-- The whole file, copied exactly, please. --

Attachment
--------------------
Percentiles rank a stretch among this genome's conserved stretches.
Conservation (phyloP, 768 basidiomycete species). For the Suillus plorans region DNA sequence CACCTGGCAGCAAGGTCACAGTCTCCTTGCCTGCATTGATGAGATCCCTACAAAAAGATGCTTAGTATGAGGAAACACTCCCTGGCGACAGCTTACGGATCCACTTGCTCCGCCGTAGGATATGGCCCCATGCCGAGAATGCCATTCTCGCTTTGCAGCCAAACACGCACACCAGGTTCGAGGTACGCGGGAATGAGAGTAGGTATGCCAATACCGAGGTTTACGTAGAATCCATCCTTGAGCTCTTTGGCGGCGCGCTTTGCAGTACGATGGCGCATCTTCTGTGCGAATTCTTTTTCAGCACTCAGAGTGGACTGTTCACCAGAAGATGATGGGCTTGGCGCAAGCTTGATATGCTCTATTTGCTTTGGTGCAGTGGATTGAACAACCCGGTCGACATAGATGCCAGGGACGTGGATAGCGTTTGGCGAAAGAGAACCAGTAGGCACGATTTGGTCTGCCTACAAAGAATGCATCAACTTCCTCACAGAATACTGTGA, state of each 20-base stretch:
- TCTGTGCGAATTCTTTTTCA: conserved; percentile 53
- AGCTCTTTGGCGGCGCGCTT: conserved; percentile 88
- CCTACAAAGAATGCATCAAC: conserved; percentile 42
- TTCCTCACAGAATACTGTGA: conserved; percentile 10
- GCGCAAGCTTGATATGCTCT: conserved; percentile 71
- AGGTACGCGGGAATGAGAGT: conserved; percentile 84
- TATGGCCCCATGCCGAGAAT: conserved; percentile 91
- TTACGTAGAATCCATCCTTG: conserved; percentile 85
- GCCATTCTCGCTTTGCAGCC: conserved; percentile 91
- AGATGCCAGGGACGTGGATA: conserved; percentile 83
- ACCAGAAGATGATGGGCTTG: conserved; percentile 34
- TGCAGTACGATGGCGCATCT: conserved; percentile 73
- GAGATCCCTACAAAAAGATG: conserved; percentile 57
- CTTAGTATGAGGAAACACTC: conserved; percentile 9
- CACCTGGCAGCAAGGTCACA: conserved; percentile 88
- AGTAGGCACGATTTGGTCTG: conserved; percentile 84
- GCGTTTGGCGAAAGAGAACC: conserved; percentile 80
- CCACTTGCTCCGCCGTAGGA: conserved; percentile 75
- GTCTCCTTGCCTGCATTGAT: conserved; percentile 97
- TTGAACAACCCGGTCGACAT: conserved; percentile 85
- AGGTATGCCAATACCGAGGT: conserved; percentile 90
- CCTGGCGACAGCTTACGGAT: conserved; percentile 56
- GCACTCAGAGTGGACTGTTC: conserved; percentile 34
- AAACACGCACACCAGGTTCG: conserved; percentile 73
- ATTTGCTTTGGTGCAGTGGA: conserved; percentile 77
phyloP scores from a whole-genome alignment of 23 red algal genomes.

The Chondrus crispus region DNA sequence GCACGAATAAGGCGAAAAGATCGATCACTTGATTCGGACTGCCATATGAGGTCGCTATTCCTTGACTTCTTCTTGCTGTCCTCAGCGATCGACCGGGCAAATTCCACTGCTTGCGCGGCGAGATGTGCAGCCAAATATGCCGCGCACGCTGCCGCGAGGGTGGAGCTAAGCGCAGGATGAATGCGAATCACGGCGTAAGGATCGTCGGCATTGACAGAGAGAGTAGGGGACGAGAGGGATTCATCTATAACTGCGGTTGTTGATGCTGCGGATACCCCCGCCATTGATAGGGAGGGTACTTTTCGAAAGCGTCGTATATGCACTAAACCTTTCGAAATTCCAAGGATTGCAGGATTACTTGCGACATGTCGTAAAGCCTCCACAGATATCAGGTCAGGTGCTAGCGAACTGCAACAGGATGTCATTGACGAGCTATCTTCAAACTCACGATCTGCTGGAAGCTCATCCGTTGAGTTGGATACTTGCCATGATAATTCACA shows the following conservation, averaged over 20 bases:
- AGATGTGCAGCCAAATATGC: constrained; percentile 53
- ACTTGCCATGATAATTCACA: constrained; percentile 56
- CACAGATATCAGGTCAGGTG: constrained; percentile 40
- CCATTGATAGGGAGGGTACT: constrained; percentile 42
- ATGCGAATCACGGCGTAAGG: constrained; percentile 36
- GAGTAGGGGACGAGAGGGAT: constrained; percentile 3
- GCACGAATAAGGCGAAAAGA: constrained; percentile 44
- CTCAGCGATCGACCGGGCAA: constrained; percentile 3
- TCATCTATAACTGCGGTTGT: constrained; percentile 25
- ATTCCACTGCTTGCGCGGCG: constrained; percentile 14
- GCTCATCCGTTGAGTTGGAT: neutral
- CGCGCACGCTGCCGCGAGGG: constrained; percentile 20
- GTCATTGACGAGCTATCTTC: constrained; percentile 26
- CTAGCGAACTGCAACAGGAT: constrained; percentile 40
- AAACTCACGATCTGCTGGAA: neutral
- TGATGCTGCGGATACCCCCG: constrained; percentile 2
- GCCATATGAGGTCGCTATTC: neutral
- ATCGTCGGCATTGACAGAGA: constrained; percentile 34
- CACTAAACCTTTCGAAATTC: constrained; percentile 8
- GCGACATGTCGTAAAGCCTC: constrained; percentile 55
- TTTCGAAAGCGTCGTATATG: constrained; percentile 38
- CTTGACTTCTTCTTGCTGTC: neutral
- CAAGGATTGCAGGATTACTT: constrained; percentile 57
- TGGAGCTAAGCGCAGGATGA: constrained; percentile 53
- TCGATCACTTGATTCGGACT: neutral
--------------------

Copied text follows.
Percentiles rank a stretch among this genome's conserved stretches.
Conservation (phyloP, 768 basidiomycete species). For the Suillus plorans region DNA sequence CACCTGGCAGCAAGGTCACAGTCTCCTTGCCTGCATTGATGAGATCCCTACAAAAAGATGCTTAGTATGAGGAAACACTCCCTGGCGACAGCTTACGGATCCACTTGCTCCGCCGTAGGATATGGCCCCATGCCGAGAATGCCATTCTCGCTTTGCAGCCAAACACGCACACCAGGTTCGAGGTACGCGGGAATGAGAGTAGGTATGCCAATACCGAGGTTTACGTAGAATCCATCCTTGAGCTCTTTGGCGGCGCGCTTTGCAGTACGATGGCGCATCTTCTGTGCGAATTCTTTTTCAGCACTCAGAGTGGACTGTTCACCAGAAGATGATGGGCTTGGCGCAAGCTTGATATGCTCTATTTGCTTTGGTGCAGTGGATTGAACAACCCGGTCGACATAGATGCCAGGGACGTGGATAGCGTTTGGCGAAAGAGAACCAGTAGGCACGATTTGGTCTGCCTACAAAGAATGCATCAACTTCCTCACAGAATACTGTGA, state of each 20-base stretch:
- TCTGTGCGAATTCTTTTTCA: conserved; percentile 53
- AGCTCTTTGGCGGCGCGCTT: conserved; percentile 88
- CCTACAAAGAATGCATCAAC: conserved; percentile 42
- TTCCTCACAGAATACTGTGA: conserved; percentile 10
- GCGCAAGCTTGATATGCTCT: conserved; percentile 71
- AGGTACGCGGGAATGAGAGT: conserved; percentile 84
- TATGGCCCCATGCCGAGAAT: conserved; percentile 91
- TTACGTAGAATCCATCCTTG: conserved; percentile 85
- GCCATTCTCGCTTTGCAGCC: conserved; percentile 91
- AGATGCCAGGGACGTGGATA: conserved; percentile 83
- ACCAGAAGATGATGGGCTTG: conserved; percentile 34
- TGCAGTACGATGGCGCATCT: conserved; percentile 73
- GAGATCCCTACAAAAAGATG: conserved; percentile 57
- CTTAGTATGAGGAAACACTC: conserved; percentile 9
- CACCTGGCAGCAAGGTCACA: conserved; percentile 88
- AGTAGGCACGATTTGGTCTG: conserved; percentile 84
- GCGTTTGGCGAAAGAGAACC: conserved; percentile 80
- CCACTTGCTCCGCCGTAGGA: conserved; percentile 75
- GTCTCCTTGCCTGCATTGAT: conserved; percentile 97
- TTGAACAACCCGGTCGACAT: conserved; percentile 85
- AGGTATGCCAATACCGAGGT: conserved; percentile 90
- CCTGGCGACAGCTTACGGAT: conserved; percentile 56
- GCACTCAGAGTGGACTGTTC: conserved; percentile 34
- AAACACGCACACCAGGTTCG: conserved; percentile 73
- ATTTGCTTTGGTGCAGTGGA: conserved; percentile 77
phyloP scores from a whole-genome alignment of 23 red algal genomes.

The Chondrus crispus region DNA sequence GCACGAATAAGGCGAAAAGATCGATCACTTGATTCGGACTGCCATATGAGGTCGCTATTCCTTGACTTCTTCTTGCTGTCCTCAGCGATCGACCGGGCAAATTCCACTGCTTGCGCGGCGAGATGTGCAGCCAAATATGCCGCGCACGCTGCCGCGAGGGTGGAGCTAAGCGCAGGATGAATGCGAATCACGGCGTAAGGATCGTCGGCATTGACAGAGAGAGTAGGGGACGAGAGGGATTCATCTATAACTGCGGTTGTTGATGCTGCGGATACCCCCGCCATTGATAGGGAGGGTACTTTTCGAAAGCGTCGTATATGCACTAAACCTTTCGAAATTCCAAGGATTGCAGGATTACTTGCGACATGTCGTAAAGCCTCCACAGATATCAGGTCAGGTGCTAGCGAACTGCAACAGGATGTCATTGACGAGCTATCTTCAAACTCACGATCTGCTGGAAGCTCATCCGTTGAGTTGGATACTTGCCATGATAATTCACA shows the following conservation, averaged over 20 bases:
- AGATGTGCAGCCAAATATGC: constrained; percentile 53
- ACTTGCCATGATAATTCACA: constrained; percentile 56
- CACAGATATCAGGTCAGGTG: constrained; percentile 40
- CCATTGATAGGGAGGGTACT: constrained; percentile 42
- ATGCGAATCACGGCGTAAGG: constrained; percentile 36
- GAGTAGGGGACGAGAGGGAT: constrained; percentile 3
- GCACGAATAAGGCGAAAAGA: constrained; percentile 44
- CTCAGCGATCGACCGGGCAA: constrained; percentile 3
- TCATCTATAACTGCGGTTGT: constrained; percentile 25
- ATTCCACTGCTTGCGCGGCG: constrained; percentile 14
- GCTCATCCGTTGAGTTGGAT: neutral
- CGCGCACGCTGCCGCGAGGG: constrained; percentile 20
- GTCATTGACGAGCTATCTTC: constrained; percentile 26
- CTAGCGAACTGCAACAGGAT: constrained; percentile 40
- AAACTCACGATCTGCTGGAA: neutral
- TGATGCTGCGGATACCCCCG: constrained; percentile 2
- GCCATATGAGGTCGCTATTC: neutral
- ATCGTCGGCATTGACAGAGA: constrained; percentile 34
- CACTAAACCTTTCGAAATTC: constrained; percentile 8
- GCGACATGTCGTAAAGCCTC: constrained; percentile 55
- TTTCGAAAGCGTCGTATATG: constrained; percentile 38
- CTTGACTTCTTCTTGCTGTC: neutral
- CAAGGATTGCAGGATTACTT: constrained; percentile 57
- TGGAGCTAAGCGCAGGATGA: constrained; percentile 53
- TCGATCACTTGATTCGGACT: neutral